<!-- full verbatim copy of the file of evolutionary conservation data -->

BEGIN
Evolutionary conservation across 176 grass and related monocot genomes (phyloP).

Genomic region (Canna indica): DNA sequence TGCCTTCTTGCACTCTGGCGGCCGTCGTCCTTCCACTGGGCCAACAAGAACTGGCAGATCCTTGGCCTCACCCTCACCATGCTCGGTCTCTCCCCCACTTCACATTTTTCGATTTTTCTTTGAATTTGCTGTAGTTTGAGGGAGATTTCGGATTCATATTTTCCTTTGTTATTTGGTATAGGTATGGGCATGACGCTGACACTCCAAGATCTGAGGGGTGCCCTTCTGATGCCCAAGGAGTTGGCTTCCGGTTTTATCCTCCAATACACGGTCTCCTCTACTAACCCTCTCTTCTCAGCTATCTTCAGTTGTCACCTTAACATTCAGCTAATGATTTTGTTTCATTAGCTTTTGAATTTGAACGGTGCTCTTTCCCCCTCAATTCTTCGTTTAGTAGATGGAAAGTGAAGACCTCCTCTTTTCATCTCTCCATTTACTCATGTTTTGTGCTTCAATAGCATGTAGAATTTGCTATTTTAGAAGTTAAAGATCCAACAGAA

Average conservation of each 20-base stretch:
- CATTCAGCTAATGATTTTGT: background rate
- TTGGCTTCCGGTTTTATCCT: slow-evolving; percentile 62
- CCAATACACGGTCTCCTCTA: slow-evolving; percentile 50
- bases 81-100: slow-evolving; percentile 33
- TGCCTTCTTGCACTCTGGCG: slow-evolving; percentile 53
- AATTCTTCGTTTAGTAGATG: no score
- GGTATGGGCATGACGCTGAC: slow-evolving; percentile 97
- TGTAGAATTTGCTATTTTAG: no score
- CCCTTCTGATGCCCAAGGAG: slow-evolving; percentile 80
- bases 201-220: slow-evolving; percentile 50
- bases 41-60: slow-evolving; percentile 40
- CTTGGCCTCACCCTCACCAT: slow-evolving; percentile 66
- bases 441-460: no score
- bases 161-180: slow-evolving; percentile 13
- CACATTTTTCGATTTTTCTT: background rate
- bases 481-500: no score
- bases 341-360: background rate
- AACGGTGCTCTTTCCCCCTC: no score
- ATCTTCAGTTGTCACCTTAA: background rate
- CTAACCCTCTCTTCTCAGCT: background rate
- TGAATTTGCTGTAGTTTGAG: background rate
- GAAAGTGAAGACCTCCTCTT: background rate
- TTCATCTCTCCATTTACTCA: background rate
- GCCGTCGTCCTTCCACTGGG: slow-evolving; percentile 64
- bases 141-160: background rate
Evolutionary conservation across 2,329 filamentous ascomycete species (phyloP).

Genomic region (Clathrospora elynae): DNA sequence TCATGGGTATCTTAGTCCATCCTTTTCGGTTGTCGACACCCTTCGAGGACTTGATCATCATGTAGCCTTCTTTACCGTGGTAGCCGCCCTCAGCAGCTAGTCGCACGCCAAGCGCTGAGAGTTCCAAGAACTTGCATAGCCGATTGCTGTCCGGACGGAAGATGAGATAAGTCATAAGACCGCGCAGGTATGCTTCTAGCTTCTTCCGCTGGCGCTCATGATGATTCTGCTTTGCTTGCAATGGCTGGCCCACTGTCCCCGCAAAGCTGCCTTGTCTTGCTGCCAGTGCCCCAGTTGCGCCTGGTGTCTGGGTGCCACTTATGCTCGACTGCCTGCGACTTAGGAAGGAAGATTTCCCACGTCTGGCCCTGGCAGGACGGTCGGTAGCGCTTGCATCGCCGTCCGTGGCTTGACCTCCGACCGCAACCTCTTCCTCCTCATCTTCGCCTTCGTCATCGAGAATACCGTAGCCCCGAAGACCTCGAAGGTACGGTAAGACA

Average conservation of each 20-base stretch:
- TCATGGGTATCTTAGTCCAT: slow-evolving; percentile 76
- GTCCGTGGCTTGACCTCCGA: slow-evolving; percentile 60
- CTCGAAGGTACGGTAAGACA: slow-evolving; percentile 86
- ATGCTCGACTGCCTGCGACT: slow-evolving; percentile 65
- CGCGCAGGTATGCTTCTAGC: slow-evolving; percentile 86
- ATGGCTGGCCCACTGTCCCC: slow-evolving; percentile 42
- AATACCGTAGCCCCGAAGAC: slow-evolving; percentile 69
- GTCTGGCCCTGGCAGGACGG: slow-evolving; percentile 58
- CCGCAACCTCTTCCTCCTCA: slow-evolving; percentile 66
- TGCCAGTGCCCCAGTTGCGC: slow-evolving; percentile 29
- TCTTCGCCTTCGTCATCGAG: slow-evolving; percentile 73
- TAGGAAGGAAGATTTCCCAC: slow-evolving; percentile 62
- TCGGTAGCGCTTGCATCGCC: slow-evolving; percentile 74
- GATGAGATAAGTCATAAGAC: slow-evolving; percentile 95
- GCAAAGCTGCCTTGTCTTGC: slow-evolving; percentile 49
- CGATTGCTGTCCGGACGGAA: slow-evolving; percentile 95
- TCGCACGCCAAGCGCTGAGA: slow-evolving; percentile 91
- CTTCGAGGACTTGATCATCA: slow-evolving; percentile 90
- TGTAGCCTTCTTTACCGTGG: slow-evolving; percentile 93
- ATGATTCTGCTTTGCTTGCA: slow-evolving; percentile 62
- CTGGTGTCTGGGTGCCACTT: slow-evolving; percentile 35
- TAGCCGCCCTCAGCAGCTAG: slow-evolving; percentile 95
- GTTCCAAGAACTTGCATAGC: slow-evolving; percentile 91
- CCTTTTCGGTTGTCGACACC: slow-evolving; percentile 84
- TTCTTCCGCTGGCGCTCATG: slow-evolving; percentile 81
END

Evolutionary conservation across 176 grass and related monocot genomes (phyloP).

Genomic region (Canna indica): DNA sequence TGCCTTCTTGCACTCTGGCGGCCGTCGTCCTTCCACTGGGCCAACAAGAACTGGCAGATCCTTGGCCTCACCCTCACCATGCTCGGTCTCTCCCCCACTTCACATTTTTCGATTTTTCTTTGAATTTGCTGTAGTTTGAGGGAGATTTCGGATTCATATTTTCCTTTGTTATTTGGTATAGGTATGGGCATGACGCTGACACTCCAAGATCTGAGGGGTGCCCTTCTGATGCCCAAGGAGTTGGCTTCCGGTTTTATCCTCCAATACACGGTCTCCTCTACTAACCCTCTCTTCTCAGCTATCTTCAGTTGTCACCTTAACATTCAGCTAATGATTTTGTTTCATTAGCTTTTGAATTTGAACGGTGCTCTTTCCCCCTCAATTCTTCGTTTAGTAGATGGAAAGTGAAGACCTCCTCTTTTCATCTCTCCATTTACTCATGTTTTGTGCTTCAATAGCATGTAGAATTTGCTATTTTAGAAGTTAAAGATCCAACAGAA

Average conservation of each 20-base stretch:
- CATTCAGCTAATGATTTTGT: background rate
- TTGGCTTCCGGTTTTATCCT: slow-evolving; percentile 62
- CCAATACACGGTCTCCTCTA: slow-evolving; percentile 50
- bases 81-100: slow-evolving; percentile 33
- TGCCTTCTTGCACTCTGGCG: slow-evolving; percentile 53
- AATTCTTCGTTTAGTAGATG: no score
- GGTATGGGCATGACGCTGAC: slow-evolving; percentile 97
- TGTAGAATTTGCTATTTTAG: no score
- CCCTTCTGATGCCCAAGGAG: slow-evolving; percentile 80
- bases 201-220: slow-evolving; percentile 50
- bases 41-60: slow-evolving; percentile 40
- CTTGGCCTCACCCTCACCAT: slow-evolving; percentile 66
- bases 441-460: no score
- bases 161-180: slow-evolving; percentile 13
- CACATTTTTCGATTTTTCTT: background rate
- bases 481-500: no score
- bases 341-360: background rate
- AACGGTGCTCTTTCCCCCTC: no score
- ATCTTCAGTTGTCACCTTAA: background rate
- CTAACCCTCTCTTCTCAGCT: background rate
- TGAATTTGCTGTAGTTTGAG: background rate
- GAAAGTGAAGACCTCCTCTT: background rate
- TTCATCTCTCCATTTACTCA: background rate
- GCCGTCGTCCTTCCACTGGG: slow-evolving; percentile 64
- bases 141-160: background rate
Evolutionary conservation across 2,329 filamentous ascomycete species (phyloP).

Genomic region (Clathrospora elynae): DNA sequence TCATGGGTATCTTAGTCCATCCTTTTCGGTTGTCGACACCCTTCGAGGACTTGATCATCATGTAGCCTTCTTTACCGTGGTAGCCGCCCTCAGCAGCTAGTCGCACGCCAAGCGCTGAGAGTTCCAAGAACTTGCATAGCCGATTGCTGTCCGGACGGAAGATGAGATAAGTCATAAGACCGCGCAGGTATGCTTCTAGCTTCTTCCGCTGGCGCTCATGATGATTCTGCTTTGCTTGCAATGGCTGGCCCACTGTCCCCGCAAAGCTGCCTTGTCTTGCTGCCAGTGCCCCAGTTGCGCCTGGTGTCTGGGTGCCACTTATGCTCGACTGCCTGCGACTTAGGAAGGAAGATTTCCCACGTCTGGCCCTGGCAGGACGGTCGGTAGCGCTTGCATCGCCGTCCGTGGCTTGACCTCCGACCGCAACCTCTTCCTCCTCATCTTCGCCTTCGTCATCGAGAATACCGTAGCCCCGAAGACCTCGAAGGTACGGTAAGACA

Average conservation of each 20-base stretch:
- TCATGGGTATCTTAGTCCAT: slow-evolving; percentile 76
- GTCCGTGGCTTGACCTCCGA: slow-evolving; percentile 60
- CTCGAAGGTACGGTAAGACA: slow-evolving; percentile 86
- ATGCTCGACTGCCTGCGACT: slow-evolving; percentile 65
- CGCGCAGGTATGCTTCTAGC: slow-evolving; percentile 86
- ATGGCTGGCCCACTGTCCCC: slow-evolving; percentile 42
- AATACCGTAGCCCCGAAGAC: slow-evolving; percentile 69
- GTCTGGCCCTGGCAGGACGG: slow-evolving; percentile 58
- CCGCAACCTCTTCCTCCTCA: slow-evolving; percentile 66
- TGCCAGTGCCCCAGTTGCGC: slow-evolving; percentile 29
- TCTTCGCCTTCGTCATCGAG: slow-evolving; percentile 73
- TAGGAAGGAAGATTTCCCAC: slow-evolving; percentile 62
- TCGGTAGCGCTTGCATCGCC: slow-evolving; percentile 74
- GATGAGATAAGTCATAAGAC: slow-evolving; percentile 95
- GCAAAGCTGCCTTGTCTTGC: slow-evolving; percentile 49
- CGATTGCTGTCCGGACGGAA: slow-evolving; percentile 95
- TCGCACGCCAAGCGCTGAGA: slow-evolving; percentile 91
- CTTCGAGGACTTGATCATCA: slow-evolving; percentile 90
- TGTAGCCTTCTTTACCGTGG: slow-evolving; percentile 93
- ATGATTCTGCTTTGCTTGCA: slow-evolving; percentile 62
- CTGGTGTCTGGGTGCCACTT: slow-evolving; percentile 35
- TAGCCGCCCTCAGCAGCTAG: slow-evolving; percentile 95
- GTTCCAAGAACTTGCATAGC: slow-evolving; percentile 91
- CCTTTTCGGTTGTCGACACC: slow-evolving; percentile 84
- TTCTTCCGCTGGCGCTCATG: slow-evolving; percentile 81